August 05, 2016 - 9:00 PM
VERNON - A Vernon couple says they can’t sit on their porch some days because the odour from a nearby grow-op is overwhelming.
The couple, who asked to remain anonymous because they feared repercussions if their identities were revealed, say they first noticed the smell a few years ago. The odour comes and goes, they say, but at times can be unbearable.
“On Friday evening, just after supper, we were sitting on the back deck and it was so strong it brought tears to my eyes. I almost felt nauseated and had to come inside,” the elderly woman says.
The smell seemed to improve for a while, they say, but has returned stronger than ever. And because the operation has a license, there’s not much the police, or the city can do.
“We called city hall back when it started and they referred us to the police,” the woman says. “We contacted the RCMP to see if there’s anything they can do about it. They told us it’s legal, so they can’t do anything.”
No one answered the door when iNFOnews.ca attempted to contact the operators of the facility. The smell of marijuana was apparent outside the building.
“We’ve almost given up on it, but why should we have to put up with this?” the woman says.
She says she and her husband don’t have a problem with medical marijuana in general, and support its use among those in need, but insist something must be done to contain the odour.
“There has to be something to get rid of this smell,” the man says. “If we ever decide to sell our place I don’t know how we would sell it.”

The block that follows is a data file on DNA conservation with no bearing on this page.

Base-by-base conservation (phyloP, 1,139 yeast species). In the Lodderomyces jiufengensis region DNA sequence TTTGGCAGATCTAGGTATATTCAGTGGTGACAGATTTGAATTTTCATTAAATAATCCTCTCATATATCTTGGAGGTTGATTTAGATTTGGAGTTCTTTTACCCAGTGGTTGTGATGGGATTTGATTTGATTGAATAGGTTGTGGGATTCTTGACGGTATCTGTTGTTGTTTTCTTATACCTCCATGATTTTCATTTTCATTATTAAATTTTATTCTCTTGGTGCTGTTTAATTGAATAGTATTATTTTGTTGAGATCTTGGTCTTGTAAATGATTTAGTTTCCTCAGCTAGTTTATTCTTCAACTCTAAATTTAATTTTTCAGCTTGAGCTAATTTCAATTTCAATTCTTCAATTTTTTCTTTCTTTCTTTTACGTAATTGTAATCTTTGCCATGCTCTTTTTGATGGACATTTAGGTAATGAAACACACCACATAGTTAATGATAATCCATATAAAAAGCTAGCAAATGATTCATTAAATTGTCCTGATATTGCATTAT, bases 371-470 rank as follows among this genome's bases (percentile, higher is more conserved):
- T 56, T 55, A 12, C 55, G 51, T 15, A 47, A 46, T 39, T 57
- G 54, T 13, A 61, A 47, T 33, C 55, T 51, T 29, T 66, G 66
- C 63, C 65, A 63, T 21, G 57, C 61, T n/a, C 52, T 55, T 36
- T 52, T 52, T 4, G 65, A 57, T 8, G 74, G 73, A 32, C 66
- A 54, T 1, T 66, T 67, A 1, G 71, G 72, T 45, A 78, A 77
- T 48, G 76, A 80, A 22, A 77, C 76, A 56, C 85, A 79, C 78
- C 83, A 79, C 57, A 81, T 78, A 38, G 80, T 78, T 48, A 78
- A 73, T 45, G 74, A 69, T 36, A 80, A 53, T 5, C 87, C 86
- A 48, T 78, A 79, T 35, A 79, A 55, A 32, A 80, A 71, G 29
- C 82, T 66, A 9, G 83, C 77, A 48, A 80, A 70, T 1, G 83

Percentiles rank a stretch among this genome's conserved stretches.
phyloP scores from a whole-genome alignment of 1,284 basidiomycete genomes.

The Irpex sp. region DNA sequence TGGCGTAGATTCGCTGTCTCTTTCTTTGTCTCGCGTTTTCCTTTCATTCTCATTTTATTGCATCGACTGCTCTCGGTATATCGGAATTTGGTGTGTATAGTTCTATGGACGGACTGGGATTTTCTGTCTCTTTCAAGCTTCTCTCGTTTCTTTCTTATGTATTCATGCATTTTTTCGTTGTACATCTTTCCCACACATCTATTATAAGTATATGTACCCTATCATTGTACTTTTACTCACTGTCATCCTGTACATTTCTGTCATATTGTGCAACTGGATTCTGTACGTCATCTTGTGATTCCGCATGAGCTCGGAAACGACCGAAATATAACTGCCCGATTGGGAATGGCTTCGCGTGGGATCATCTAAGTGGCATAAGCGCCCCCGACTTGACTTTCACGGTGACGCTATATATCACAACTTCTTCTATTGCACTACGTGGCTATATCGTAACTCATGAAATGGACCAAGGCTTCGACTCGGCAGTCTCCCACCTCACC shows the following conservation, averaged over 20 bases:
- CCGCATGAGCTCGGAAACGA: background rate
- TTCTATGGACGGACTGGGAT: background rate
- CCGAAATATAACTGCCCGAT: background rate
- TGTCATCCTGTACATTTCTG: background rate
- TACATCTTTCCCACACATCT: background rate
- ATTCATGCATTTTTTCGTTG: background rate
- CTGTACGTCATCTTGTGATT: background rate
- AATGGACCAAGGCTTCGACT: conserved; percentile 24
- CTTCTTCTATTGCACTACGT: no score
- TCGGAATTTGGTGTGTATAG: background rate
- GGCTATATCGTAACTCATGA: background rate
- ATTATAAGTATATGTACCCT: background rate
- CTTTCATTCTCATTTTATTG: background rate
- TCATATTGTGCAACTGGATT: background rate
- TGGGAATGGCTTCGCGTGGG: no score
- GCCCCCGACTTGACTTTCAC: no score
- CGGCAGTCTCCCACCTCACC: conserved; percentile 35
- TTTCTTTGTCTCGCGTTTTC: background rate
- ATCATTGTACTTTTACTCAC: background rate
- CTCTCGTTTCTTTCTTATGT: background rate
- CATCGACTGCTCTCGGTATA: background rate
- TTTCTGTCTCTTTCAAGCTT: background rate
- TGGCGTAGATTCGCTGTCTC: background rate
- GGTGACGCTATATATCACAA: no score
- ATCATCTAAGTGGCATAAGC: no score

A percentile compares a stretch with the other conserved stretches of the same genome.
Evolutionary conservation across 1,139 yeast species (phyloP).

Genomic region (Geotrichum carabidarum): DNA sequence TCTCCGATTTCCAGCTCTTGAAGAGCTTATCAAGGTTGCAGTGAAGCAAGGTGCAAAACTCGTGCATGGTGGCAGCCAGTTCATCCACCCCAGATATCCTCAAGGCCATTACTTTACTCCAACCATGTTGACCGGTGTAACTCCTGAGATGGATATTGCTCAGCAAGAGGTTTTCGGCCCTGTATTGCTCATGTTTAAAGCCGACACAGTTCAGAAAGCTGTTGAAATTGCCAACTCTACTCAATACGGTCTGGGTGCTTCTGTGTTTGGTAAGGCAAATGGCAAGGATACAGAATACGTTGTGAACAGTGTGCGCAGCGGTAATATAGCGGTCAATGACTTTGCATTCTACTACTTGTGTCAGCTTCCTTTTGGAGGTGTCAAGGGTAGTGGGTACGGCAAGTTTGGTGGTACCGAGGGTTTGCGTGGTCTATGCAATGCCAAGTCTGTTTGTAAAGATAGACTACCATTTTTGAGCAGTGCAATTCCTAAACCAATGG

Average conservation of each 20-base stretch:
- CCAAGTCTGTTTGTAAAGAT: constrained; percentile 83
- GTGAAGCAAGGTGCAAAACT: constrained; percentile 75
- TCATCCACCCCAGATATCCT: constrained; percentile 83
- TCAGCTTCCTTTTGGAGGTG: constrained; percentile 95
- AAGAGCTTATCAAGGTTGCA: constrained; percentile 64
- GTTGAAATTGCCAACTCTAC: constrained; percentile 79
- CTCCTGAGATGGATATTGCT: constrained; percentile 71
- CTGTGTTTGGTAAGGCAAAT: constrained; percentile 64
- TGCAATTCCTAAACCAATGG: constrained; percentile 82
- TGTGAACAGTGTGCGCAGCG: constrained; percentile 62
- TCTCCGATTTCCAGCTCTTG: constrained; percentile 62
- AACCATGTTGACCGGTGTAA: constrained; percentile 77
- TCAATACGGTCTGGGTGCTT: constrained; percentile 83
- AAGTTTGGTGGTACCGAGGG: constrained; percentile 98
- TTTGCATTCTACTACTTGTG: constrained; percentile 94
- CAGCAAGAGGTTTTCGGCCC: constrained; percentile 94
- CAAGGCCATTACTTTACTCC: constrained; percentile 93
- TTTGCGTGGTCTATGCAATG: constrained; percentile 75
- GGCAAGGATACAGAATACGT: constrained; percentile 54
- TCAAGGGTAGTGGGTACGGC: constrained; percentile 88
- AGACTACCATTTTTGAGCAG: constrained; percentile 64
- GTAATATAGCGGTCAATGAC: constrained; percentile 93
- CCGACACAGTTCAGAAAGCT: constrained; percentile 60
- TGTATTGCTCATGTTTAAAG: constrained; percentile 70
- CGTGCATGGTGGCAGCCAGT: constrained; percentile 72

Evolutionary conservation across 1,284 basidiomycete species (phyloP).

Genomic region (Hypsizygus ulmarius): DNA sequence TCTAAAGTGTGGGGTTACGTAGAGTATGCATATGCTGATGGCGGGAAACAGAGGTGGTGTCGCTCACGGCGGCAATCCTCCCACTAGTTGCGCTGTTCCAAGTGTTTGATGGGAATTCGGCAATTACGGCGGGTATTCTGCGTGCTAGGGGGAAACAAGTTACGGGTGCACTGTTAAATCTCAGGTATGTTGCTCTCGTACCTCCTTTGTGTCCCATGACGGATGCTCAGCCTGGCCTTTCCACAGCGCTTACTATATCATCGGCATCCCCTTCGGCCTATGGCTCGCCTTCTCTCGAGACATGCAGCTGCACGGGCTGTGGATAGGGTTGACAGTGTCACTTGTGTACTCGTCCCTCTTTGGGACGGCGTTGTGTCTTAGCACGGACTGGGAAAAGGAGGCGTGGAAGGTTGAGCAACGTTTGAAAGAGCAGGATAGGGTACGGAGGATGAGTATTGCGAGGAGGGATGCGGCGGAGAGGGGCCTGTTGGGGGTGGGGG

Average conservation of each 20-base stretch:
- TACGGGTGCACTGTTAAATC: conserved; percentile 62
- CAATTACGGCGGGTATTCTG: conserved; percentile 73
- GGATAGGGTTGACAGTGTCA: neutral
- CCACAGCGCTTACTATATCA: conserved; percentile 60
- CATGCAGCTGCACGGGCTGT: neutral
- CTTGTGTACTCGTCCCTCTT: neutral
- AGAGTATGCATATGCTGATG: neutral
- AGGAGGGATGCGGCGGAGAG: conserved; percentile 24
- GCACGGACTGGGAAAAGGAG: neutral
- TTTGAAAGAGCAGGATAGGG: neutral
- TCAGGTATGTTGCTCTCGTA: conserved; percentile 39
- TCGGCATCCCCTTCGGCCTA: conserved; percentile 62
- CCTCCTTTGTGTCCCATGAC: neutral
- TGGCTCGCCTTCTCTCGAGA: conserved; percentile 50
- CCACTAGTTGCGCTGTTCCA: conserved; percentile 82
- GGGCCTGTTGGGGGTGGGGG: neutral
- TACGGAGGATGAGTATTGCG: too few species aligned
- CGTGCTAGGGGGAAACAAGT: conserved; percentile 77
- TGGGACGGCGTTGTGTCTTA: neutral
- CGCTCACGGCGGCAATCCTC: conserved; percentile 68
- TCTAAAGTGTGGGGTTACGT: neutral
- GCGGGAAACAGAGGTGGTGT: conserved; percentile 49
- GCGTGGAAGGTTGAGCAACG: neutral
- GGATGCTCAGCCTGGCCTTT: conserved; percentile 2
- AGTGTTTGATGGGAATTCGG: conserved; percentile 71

The couple has since contacted Vernon city councillor Scott Anderson, who says it’s not the first time he’s heard complaints about legal grow-ops.
“I have had numerous complaints but the one that really touched me is (this) couple who had tears in their eyes because they couldn’t sit on their front porch anymore. I went down there and it smells awful…it smells like a skunk got run over in front of the house,” Anderson says.
He stresses the issue at hand is not about the merits of marijuana as medicine, or about legalizing the drug, but purely about the odour problem.
“It’s the smell in a residential neighbourhood. If a guy next door opened a pig farm, it’s going to be a nuisance and a hardship,” Anderson says.
But, there’s not much the city can do. Kim Flick, Vernon’s director of community development, says the city adopted a bylaw in August of 2014 which permits medical marijuana production facilities on industrial and ALR land, as long as they have a license from Health Canada and a business license from the city. The bylaw followed federal changes to the medical marijuana system, which attempted to prohibit residential grow-ops in favour of large-scale, commercial facilities. However, the federal court of appeal has upheld an injunction allowing patients to keep growing at home, and that’s made things complicated for local government.
The city is aware of local residents living in proximity to residential grow-ops, and while their laws only allow such facilities on industrial and agricultural land, their hands are tied because of the injunction.
“We sympathize with them, but there’s nothing we can do,” Flick says.
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